Book review — The Puppeteers of Palem

Book Review – The Puppeteers of Palem by Sharat Komarraju

To be honest, I started on this book with trepidation, for frankly, the horror thriller genre is not my preferred bedtime reading. Quite frankly, I was anticipating Ramsey brothers with a Telegu accent, and was preparing for some unintended humour.

However, Sharat Komarraju has taken this book beyond the narrow confines of this genre. This is a tale of patriarchy, caste oppression, economic depression and the resultant violence hidden behind the facade of a rural idyll.

The form is that of narration from the perspective of the different members of a group of young people, who had grown up in the village listening to the stories of a village elder, and who had since moved out to the larger world outside. They were all returning to the village which appears to be under threat from some malevolent supernatural power, summoned by a letter from their old storyteller.

The village had been plagued by a series of unnatural deaths occurring at various spots in the village linked to some similar mishaps of the past. This is attributed to an evil spirit that resides somewhere in the village. These children, led by the storyteller, had destroyed this creature once before, and were gathering together to do so once again.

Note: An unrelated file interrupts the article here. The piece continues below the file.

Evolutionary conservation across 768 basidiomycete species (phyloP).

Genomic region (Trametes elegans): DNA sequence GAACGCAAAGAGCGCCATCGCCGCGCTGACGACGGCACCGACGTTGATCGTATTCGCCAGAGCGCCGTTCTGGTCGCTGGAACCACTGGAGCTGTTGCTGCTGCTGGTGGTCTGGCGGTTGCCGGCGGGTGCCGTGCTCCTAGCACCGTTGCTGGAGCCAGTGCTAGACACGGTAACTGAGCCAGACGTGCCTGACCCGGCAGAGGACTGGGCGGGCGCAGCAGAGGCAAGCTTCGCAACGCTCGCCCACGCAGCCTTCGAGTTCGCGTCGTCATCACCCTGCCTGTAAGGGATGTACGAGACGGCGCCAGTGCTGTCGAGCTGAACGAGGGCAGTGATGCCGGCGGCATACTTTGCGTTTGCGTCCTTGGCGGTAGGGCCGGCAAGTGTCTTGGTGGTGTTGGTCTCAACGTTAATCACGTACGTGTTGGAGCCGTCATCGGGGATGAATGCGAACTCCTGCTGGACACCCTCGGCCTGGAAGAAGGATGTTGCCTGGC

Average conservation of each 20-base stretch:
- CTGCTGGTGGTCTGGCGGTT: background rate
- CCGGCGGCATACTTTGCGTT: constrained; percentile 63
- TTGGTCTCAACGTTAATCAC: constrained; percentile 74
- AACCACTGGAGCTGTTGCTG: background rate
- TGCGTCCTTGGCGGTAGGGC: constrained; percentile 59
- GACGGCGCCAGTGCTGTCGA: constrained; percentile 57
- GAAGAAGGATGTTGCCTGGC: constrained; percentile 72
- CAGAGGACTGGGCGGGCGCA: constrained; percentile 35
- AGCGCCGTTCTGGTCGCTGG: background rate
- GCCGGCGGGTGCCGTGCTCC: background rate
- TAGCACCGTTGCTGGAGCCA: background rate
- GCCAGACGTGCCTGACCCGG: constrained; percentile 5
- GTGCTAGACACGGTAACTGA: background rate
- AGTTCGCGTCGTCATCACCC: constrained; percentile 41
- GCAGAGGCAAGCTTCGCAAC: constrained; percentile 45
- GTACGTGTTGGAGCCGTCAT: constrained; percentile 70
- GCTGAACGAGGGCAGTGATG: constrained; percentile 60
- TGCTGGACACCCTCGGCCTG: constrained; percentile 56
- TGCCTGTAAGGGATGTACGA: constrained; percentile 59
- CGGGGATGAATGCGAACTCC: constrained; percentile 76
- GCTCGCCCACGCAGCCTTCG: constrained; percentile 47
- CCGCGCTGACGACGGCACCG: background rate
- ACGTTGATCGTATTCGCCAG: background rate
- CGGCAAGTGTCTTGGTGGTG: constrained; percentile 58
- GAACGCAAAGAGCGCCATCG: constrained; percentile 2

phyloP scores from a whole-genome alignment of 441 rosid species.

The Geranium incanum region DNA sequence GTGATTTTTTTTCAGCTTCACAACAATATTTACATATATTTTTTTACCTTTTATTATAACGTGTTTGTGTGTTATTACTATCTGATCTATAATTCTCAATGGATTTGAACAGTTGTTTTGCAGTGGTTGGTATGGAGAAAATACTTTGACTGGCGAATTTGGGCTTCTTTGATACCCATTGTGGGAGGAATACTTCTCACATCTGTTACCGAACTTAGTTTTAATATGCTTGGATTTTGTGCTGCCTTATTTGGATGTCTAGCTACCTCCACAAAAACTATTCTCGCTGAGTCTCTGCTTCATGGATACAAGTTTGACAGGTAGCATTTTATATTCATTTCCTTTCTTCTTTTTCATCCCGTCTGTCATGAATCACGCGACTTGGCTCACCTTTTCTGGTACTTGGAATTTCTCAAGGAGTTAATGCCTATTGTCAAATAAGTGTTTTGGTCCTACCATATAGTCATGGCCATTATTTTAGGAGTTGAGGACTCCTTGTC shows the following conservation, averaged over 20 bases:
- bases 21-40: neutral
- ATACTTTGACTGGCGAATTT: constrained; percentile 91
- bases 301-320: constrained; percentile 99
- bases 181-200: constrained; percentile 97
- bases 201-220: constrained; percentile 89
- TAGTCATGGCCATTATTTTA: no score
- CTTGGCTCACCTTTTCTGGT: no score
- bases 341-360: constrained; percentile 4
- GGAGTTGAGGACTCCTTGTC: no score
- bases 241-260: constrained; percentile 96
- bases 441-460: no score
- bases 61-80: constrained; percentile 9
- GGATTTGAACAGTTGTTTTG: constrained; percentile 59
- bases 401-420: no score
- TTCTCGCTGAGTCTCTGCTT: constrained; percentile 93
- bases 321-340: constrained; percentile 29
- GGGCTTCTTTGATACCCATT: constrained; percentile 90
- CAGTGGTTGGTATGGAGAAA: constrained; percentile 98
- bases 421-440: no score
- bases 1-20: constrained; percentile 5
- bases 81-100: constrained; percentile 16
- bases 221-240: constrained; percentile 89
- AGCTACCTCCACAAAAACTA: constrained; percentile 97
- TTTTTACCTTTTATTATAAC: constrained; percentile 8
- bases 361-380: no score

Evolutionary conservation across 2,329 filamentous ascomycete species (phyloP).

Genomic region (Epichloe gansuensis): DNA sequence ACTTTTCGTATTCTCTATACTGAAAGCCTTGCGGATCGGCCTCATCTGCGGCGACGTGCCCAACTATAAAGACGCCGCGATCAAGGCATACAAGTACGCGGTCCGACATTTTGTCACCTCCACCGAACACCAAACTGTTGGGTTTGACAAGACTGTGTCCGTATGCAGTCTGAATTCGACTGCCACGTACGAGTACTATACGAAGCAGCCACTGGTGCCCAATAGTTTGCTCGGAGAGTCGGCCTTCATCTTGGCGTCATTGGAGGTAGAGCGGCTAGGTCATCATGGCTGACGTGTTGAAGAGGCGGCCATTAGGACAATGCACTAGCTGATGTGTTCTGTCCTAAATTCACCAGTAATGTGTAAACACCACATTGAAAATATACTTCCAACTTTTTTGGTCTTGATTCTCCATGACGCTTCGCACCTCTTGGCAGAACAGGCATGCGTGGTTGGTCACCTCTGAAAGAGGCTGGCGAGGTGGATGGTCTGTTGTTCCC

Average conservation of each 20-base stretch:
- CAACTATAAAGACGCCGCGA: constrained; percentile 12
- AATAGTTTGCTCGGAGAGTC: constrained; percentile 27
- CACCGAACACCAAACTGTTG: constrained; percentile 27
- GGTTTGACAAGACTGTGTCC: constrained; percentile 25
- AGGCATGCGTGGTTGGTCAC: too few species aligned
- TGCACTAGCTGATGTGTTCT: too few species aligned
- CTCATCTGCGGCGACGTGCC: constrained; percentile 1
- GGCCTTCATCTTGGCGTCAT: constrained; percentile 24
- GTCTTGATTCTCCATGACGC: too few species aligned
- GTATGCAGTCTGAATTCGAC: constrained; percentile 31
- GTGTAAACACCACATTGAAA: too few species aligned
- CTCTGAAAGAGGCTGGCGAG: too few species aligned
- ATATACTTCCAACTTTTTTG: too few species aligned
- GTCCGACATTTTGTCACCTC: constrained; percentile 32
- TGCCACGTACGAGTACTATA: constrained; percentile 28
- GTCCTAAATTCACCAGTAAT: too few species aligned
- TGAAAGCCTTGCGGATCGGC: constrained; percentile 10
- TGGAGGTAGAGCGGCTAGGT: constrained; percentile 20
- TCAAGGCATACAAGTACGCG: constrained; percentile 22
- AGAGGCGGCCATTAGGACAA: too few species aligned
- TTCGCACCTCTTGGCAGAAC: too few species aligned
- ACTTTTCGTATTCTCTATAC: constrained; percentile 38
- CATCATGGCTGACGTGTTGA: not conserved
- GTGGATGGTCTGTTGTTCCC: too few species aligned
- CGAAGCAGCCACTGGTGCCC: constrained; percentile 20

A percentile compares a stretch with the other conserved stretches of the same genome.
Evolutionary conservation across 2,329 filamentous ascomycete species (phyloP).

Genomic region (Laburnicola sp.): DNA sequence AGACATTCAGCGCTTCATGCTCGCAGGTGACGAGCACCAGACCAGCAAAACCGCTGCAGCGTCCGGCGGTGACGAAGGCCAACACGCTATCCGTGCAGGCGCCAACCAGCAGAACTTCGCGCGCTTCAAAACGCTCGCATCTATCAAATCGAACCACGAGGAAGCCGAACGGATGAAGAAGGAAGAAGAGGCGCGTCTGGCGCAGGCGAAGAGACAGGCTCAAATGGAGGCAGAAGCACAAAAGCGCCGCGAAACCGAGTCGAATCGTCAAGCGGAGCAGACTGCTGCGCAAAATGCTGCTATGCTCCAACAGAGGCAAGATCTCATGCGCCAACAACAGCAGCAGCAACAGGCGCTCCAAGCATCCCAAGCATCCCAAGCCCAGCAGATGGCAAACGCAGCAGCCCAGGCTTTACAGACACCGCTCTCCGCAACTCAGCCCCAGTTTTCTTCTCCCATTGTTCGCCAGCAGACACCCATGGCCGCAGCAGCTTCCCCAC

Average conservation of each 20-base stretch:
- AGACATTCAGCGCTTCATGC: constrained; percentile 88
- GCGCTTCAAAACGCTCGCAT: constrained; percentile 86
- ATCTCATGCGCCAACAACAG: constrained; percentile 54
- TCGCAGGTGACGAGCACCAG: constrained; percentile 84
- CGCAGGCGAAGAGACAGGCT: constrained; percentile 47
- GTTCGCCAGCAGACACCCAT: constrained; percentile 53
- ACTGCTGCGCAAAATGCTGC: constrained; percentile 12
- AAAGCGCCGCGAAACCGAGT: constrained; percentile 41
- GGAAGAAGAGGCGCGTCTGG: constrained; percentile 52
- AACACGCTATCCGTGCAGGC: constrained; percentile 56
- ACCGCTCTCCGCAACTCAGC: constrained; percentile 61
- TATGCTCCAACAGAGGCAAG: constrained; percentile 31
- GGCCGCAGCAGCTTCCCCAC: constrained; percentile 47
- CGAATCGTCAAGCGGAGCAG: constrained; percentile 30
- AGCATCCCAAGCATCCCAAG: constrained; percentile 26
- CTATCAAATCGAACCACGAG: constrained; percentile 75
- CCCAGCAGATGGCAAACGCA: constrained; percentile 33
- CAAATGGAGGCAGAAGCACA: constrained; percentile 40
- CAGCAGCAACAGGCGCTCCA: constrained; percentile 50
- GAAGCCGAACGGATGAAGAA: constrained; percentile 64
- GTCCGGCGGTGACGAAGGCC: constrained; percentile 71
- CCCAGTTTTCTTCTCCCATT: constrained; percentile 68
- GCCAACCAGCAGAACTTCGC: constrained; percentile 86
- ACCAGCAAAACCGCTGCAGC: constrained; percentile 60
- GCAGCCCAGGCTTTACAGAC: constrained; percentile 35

The story keeps going backward and forward in time, and is interspersed with newspaper reports and narration by a TV journalist who covers the unfolding drama of the unknown village.

We also get glimpses from the past history of the village and our protagonists, which have a bearing on the current incidents. This history is of poverty, degradation, hatred, violence and death.

The visitors start dying violently one by one, and mutual suspicion poisons the air.

Here the mystery deepens, as to who is the killer on the loose, and who is controlled by the evil spirit.

The entire village seems to be infected by this vileness. We are no longer certain what fact is and what is fiction. Dreams and memories intermingle. Our dramatis personae all appear to have guilty secrets.

I was hoping that there would be a rational explanation to it all, which would make it an excellent whodunit.

But the author chose the eerier option of the supernatural to conclude the mystery. What redeemed it however was the justification of the spirit, which destroyed the village seeking vengeance on the society that destroyed her.

I will not spoil the surprise ending by revealing more. If horror thrillers with the supernatural are your literary diet,

this will whet your appetite. palem

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